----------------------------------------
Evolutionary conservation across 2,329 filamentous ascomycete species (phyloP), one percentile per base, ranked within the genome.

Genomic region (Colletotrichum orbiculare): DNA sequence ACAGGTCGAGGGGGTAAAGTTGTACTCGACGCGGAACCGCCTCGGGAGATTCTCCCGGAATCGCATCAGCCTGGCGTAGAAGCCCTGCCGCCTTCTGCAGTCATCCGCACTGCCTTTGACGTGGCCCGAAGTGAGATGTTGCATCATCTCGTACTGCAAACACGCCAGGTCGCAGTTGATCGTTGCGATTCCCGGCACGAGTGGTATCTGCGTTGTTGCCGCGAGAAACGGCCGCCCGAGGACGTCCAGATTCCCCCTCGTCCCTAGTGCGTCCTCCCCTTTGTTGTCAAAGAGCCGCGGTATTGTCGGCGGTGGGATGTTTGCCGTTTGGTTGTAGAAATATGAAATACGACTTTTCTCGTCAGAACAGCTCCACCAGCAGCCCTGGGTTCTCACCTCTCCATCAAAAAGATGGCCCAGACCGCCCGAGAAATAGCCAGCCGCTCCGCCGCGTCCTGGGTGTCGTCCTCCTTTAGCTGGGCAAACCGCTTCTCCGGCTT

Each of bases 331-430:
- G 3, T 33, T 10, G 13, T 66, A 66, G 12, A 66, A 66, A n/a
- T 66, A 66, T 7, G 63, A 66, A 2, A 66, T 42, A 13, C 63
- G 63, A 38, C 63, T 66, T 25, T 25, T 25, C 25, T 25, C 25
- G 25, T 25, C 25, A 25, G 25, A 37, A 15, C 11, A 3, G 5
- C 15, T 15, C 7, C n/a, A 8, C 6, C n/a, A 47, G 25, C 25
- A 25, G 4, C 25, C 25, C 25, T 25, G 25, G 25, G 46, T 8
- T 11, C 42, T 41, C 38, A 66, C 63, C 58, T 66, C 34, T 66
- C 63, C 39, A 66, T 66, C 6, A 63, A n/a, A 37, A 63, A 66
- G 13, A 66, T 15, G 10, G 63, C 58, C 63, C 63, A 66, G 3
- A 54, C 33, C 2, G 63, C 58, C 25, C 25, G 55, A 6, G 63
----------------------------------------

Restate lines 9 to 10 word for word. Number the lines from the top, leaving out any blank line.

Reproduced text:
- A 25, G 4, C 25, C 25, C 25, T 25, G 25, G 25, G 46, T 8
- T 11, C 42, T 41, C 38, A 66, C 63, C 58, T 66, C 34, T 66